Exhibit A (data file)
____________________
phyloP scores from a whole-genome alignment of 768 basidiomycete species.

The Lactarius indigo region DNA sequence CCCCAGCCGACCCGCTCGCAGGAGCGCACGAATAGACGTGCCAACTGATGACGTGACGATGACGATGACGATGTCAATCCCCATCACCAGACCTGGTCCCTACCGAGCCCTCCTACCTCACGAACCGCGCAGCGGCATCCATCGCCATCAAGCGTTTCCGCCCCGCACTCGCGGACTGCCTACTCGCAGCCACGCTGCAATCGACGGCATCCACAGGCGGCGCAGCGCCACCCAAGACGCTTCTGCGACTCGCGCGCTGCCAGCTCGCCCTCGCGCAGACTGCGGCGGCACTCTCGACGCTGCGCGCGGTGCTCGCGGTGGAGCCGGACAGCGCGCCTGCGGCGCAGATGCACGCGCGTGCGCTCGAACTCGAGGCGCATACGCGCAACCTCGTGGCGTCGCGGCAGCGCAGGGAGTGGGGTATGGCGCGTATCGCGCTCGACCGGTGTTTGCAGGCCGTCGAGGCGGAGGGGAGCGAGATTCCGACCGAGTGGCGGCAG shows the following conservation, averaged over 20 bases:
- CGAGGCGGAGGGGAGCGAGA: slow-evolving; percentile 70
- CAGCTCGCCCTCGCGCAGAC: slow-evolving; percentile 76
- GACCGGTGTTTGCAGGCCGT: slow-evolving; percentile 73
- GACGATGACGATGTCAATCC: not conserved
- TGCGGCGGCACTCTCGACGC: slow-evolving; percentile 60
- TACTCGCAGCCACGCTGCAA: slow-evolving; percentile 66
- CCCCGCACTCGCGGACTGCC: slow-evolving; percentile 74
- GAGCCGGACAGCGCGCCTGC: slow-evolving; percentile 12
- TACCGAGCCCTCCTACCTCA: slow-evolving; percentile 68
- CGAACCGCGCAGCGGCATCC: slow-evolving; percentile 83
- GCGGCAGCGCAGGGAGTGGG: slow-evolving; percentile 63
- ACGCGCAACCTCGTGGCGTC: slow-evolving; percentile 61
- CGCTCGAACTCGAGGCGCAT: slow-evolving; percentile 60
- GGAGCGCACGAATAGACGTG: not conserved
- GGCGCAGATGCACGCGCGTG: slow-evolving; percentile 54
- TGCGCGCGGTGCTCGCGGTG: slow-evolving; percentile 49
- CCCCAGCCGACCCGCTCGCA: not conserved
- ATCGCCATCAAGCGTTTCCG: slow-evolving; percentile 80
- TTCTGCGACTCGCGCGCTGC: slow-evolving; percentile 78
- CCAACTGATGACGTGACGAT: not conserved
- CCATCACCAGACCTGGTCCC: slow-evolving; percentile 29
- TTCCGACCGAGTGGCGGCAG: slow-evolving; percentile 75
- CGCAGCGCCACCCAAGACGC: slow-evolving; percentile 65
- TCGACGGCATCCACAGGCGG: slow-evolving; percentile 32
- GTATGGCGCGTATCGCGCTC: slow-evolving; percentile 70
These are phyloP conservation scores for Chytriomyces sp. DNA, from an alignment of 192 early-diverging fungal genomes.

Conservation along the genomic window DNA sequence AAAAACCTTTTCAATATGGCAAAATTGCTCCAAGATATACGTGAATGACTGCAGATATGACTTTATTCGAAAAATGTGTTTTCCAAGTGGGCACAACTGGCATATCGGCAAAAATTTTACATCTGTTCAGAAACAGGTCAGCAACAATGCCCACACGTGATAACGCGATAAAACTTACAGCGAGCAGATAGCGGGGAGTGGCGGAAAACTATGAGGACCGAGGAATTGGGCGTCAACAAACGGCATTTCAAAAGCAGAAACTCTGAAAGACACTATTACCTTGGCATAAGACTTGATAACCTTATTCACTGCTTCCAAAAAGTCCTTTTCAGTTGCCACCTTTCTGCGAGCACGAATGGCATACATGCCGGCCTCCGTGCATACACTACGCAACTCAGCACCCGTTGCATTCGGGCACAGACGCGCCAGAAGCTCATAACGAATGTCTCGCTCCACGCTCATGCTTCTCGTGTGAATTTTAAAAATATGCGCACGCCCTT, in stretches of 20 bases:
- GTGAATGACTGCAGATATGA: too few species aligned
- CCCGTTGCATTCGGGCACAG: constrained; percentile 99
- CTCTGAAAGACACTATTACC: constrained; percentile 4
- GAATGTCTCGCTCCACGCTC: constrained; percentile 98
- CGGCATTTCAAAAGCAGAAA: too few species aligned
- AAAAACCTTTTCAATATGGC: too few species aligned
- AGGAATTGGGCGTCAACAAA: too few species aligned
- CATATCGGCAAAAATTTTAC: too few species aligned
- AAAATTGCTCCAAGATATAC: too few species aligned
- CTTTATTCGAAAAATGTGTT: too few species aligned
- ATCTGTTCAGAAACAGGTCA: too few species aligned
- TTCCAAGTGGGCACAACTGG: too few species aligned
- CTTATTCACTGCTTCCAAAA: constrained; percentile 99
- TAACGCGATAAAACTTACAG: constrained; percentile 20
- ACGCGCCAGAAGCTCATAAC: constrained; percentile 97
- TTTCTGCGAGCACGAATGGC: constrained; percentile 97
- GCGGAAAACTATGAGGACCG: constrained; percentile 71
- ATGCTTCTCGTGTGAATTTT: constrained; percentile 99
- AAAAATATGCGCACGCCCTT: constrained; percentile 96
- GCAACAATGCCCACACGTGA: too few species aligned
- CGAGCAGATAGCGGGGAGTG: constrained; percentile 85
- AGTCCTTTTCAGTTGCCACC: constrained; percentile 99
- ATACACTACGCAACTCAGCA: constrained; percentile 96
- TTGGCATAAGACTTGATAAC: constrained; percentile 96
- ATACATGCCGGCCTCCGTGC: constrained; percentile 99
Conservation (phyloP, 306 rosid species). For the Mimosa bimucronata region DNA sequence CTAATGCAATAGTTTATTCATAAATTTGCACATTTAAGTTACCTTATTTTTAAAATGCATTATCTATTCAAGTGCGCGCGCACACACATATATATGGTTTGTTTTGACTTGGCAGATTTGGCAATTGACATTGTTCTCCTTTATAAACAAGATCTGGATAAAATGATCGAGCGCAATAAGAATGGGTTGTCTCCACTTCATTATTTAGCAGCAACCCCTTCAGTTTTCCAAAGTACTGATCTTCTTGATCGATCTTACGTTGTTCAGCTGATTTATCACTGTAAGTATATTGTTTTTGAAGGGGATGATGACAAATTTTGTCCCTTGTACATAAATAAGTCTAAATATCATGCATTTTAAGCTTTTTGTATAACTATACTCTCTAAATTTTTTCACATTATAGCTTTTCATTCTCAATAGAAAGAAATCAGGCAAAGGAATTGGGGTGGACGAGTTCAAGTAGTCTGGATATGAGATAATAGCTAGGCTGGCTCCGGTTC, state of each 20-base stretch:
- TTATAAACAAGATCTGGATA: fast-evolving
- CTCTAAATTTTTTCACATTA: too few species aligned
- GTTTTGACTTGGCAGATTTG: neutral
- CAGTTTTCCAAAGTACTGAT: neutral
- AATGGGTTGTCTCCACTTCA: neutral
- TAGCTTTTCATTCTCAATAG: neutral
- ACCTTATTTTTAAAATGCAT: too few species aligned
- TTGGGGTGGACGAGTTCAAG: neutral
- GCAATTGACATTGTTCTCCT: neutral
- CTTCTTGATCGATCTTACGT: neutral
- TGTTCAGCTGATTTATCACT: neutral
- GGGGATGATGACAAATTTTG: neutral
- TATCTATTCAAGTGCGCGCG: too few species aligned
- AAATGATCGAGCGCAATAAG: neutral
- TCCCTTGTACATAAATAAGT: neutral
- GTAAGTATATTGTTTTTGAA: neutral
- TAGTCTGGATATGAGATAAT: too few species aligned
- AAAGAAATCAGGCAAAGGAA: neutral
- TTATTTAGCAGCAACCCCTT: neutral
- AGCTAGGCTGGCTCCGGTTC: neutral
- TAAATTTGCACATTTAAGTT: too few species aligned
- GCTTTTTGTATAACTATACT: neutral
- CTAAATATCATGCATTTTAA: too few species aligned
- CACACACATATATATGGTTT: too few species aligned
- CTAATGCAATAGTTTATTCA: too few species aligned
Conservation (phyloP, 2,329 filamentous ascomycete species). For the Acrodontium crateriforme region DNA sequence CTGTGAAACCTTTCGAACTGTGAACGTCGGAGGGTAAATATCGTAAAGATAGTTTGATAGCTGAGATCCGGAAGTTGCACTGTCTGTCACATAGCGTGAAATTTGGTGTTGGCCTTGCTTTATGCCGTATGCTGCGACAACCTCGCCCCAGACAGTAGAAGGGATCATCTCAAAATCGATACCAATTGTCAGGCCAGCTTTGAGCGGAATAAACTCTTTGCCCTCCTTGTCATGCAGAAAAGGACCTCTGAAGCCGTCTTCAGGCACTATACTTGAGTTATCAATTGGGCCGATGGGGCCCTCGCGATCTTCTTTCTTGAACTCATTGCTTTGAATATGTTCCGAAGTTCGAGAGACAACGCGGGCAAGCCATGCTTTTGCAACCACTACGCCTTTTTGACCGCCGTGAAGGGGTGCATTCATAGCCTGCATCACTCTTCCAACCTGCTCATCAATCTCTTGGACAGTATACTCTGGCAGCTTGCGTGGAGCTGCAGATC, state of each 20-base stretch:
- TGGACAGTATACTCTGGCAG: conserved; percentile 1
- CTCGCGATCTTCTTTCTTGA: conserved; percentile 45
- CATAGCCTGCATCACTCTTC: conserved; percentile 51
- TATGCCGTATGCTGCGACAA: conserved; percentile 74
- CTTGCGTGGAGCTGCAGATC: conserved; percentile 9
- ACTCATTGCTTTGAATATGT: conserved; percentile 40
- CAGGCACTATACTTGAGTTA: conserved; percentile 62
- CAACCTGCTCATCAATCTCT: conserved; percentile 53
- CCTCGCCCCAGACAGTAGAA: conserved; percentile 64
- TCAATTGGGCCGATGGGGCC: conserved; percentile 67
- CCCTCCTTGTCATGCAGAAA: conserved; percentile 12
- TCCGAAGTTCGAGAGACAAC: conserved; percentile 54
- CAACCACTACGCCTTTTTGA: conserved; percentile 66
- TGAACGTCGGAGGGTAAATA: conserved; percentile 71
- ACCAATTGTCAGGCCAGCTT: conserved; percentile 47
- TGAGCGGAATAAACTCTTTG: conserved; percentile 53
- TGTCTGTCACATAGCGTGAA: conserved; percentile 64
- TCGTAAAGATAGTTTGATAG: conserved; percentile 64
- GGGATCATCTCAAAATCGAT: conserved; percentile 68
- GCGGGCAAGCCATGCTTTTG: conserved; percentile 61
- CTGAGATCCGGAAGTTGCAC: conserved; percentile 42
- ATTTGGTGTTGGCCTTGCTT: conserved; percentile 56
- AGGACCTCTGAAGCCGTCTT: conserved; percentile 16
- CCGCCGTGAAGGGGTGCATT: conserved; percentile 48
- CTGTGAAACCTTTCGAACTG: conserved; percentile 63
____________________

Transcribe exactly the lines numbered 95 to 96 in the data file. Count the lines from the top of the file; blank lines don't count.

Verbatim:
- TGAACGTCGGAGGGTAAATA: conserved; percentile 71
- ACCAATTGTCAGGCCAGCTT: conserved; percentile 47